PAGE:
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Rebekah Brooks: I didn’t influence Andy Coulson position


Former News International CEO Rebekah Brooks gives evidence to the Culture, Media and Sport Select Committee

Former News International CEO Rebekah Brooks gives evidence to the Culture, Media and Sport Select Committee

Former News International CEO Rebekah Brooks gives evidence to the Culture, Media and Sport Select Committee

Rebekah Brooks said yesterday that she was a friend of the Prime Minister but denied she had influenced his appointment of Andy Coulson as his party's director of communications.

"The truth is that he is a neighbour and a friend but I deem the relationship to be wholly appropriate," she said.

The newly resigned chief executive of News International denied Press reports that she had gone riding with David Cameron or spoken to him about the appointment of Mr Coulson - or that NI had augmented Mr Coulson's salary while he worked at Conservative Central Office.

Asked whether she had ever spoken to Mr Cameron about Mr Coulson prior to his appointment, Ms Brooks replied: "That is not true. Never was true."

Appearing before the Commons Culture, Media and Sport Committee's investigation into phone hacking, the former tabloid editor said that the News of the World had repeatedly assured her that allegations the newspaper used the practice were untrue.

"They consistently denied any of these allegations in various internal investigations," she said.

"It was only when we saw the Sienna Miller documentation that we realised the severity of the situation."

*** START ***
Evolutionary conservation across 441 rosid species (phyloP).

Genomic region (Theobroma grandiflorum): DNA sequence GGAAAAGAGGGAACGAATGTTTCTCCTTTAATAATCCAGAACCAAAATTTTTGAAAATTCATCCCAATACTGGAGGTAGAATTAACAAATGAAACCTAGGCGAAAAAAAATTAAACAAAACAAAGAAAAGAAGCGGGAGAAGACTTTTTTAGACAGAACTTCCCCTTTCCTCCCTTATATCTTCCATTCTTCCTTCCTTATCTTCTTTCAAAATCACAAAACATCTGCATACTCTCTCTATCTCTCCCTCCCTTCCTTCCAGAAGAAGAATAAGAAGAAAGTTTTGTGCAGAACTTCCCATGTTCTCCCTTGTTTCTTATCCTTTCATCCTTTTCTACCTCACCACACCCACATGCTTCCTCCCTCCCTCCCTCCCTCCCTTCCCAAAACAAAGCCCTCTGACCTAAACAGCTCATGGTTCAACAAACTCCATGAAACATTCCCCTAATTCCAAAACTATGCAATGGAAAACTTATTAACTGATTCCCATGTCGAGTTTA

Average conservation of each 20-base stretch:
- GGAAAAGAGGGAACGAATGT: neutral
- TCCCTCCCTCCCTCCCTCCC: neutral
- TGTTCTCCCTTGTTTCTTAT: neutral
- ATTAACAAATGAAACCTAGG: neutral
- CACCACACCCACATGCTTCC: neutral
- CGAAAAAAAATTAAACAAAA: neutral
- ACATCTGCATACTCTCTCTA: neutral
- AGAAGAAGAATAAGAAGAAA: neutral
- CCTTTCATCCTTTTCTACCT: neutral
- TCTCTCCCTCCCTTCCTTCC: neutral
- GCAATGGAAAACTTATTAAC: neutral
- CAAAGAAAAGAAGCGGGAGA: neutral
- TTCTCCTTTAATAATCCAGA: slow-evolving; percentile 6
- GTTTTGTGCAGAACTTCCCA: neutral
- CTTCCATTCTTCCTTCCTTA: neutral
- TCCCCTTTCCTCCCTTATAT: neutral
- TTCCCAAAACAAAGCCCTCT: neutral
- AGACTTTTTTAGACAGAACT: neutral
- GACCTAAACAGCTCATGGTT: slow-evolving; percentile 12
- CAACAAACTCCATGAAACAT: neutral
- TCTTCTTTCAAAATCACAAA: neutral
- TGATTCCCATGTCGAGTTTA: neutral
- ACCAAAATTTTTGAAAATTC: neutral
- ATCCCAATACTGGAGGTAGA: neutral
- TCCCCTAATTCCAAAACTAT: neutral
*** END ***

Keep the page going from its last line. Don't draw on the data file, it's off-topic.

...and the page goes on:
She agreed that the NoTW used private detectives. Pressed by Labour MP Tom Watson, she added: "I was aware that the News of the World used private detectives, as every paper in Fleet Street did. The payments would have gone through the managing editor's office."

However, Ms Brooks denied she had met ever Glenn Mulcaire, the private detective exclusively contracted to the NoTW, who was jailed in 2007 for hacking into the Royal household.

"I didn't know particularly that Glenn Mulcaire was one of the detectives that was used by the News of the World," she said.

"In fact, I first heard Glenn Mulcaire's name in 2006."

Asked about her links with private investigator Jonathan Rees, a convicted criminal, she replied: "He wasn't a name familiar with me, I am told that he rejoined the News of the World in 2005, 2006, and he worked for the News of the World and many other newspapers in the late 1990s."

Asked whether she found it "peculiar" that Rees had been rehired after serving a sentence for a very serious offence, she replied: "It does seem extraordinary."

She struggled to name other private detectives who had worked with the News of the World. "It isn't that I can't remember, it's that you have the same information that I have, which is from Operation Motorman," she said.

Asked whether she had any regrets, she said: "Of course I have regrets. The idea that Milly Dowler's phone was accessed by someone being paid by the News of the World, or even worse authorised by someone at the News of the World, is as abhorrent to me as it is to everyone in this room.

"And it is an ultimate regret that the speed in which we have tried to find out the bottom of these investigations has been too slow."

Referring to her comments in 2003 that payments had been made to the police, she said: "I can say that I have never paid a policeman myself. I have never sanctioned, knowingly sanctioned, a payment to a police officer," she told the cross-party committee.

"In my experience of dealing with the police, the information they give to newspapers comes free of charge."

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